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My wife joined me last week here in Germany with a family reunion visa. We have an appointment at the district office (Bezirksamt) this week so she can register. The marriage certificates we have are in English and another one in French.

Question: Will they ask for a German translation? Does it have to be legalized/certified?

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    What are your citizenships? The Gemeinde wasn't particularly interested in our relationship when we (British Citizens) registered. If you are EU and she is not, then they might well be more interested. – Martin Bonner Jul 10 '18 at 16:06
  • We are both non-EUs – M20 Jul 10 '18 at 19:49
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    You can post your update as an answer and accept it. – phoog Jul 20 '18 at 12:49
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Generally speaking, German authorities will only accept foreign documents if they have an Apostille (basically an extra document vouching for the validity of the original document in a standardized manner) and a translation by a certified translator (of both the Apostille, that will likely be in the same language as the original document because it's from the same source and the original document).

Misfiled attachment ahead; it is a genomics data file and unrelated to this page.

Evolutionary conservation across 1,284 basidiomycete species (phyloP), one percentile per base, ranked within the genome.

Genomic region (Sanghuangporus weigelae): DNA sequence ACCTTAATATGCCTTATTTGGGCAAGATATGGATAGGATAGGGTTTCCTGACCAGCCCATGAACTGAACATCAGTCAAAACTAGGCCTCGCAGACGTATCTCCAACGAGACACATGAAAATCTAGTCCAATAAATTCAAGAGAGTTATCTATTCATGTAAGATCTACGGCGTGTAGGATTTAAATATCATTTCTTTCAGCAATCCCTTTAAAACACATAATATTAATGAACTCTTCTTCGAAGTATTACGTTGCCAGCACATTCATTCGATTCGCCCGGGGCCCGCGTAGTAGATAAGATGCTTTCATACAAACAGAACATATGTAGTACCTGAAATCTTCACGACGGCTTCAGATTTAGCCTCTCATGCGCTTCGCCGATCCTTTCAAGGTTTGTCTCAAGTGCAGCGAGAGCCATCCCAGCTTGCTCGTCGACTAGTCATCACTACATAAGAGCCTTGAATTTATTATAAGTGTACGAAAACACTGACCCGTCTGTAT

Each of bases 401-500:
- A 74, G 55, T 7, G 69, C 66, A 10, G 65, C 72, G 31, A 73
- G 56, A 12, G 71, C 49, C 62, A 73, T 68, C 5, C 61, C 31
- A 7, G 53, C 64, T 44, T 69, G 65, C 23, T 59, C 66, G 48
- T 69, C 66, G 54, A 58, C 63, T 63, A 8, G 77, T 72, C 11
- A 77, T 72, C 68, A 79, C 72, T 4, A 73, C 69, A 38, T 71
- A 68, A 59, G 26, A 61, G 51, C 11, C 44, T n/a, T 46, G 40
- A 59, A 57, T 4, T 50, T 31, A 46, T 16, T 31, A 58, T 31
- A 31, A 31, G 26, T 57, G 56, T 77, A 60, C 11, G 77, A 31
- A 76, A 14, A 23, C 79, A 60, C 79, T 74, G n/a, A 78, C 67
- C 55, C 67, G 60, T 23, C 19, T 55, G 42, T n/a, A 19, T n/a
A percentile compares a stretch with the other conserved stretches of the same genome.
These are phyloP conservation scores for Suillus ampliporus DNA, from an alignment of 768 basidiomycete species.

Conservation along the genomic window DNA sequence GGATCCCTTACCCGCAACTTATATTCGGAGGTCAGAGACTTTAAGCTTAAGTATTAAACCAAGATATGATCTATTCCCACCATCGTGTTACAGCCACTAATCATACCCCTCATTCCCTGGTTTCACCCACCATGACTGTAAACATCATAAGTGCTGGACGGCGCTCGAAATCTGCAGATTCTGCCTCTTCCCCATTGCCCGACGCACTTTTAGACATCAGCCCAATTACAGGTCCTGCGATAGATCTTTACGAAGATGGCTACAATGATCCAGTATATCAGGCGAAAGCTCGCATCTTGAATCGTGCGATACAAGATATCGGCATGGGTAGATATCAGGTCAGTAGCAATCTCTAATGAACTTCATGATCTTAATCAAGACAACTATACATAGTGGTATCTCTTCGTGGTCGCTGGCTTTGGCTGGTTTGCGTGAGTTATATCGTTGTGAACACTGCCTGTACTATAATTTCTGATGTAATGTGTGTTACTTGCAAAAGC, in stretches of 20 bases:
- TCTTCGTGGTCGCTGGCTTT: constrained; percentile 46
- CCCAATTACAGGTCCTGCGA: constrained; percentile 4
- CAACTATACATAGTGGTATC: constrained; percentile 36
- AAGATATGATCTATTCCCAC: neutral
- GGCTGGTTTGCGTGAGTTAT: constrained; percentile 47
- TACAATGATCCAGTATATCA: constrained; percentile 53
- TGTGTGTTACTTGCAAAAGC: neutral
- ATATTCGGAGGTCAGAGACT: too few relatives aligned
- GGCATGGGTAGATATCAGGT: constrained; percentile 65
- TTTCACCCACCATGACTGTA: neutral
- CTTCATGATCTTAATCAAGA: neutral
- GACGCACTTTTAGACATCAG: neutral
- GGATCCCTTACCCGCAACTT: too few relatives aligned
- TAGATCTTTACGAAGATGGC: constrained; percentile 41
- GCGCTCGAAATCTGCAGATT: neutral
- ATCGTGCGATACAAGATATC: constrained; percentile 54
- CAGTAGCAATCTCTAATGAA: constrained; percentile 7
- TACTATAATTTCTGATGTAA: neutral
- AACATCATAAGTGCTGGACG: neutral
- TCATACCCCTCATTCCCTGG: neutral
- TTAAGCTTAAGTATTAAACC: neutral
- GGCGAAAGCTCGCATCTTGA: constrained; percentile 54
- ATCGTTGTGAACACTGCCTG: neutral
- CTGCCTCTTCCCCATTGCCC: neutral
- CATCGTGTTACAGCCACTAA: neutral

There may be exceptions if the documents are from the EU, but I guess if you are not EU citizens, your documents will likely not be from a non-EU country.

However, if you already got your family reunion visa, you should have all those documents already, because the Ausländeramt already required them. If they didn't ask for those papers... I guess there might be some exception for you I don't know about.

  • Thanks for your response. Yes; the English version was sufficient for the visa. – M20 Jul 11 '18 at 18:23
  • hm, I guess you can just find out. Worst case is you go home empty handed and have to bring the missing papers next time. – nvoigt Jul 11 '18 at 18:26
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They did not ask for a German translation and everything went good.

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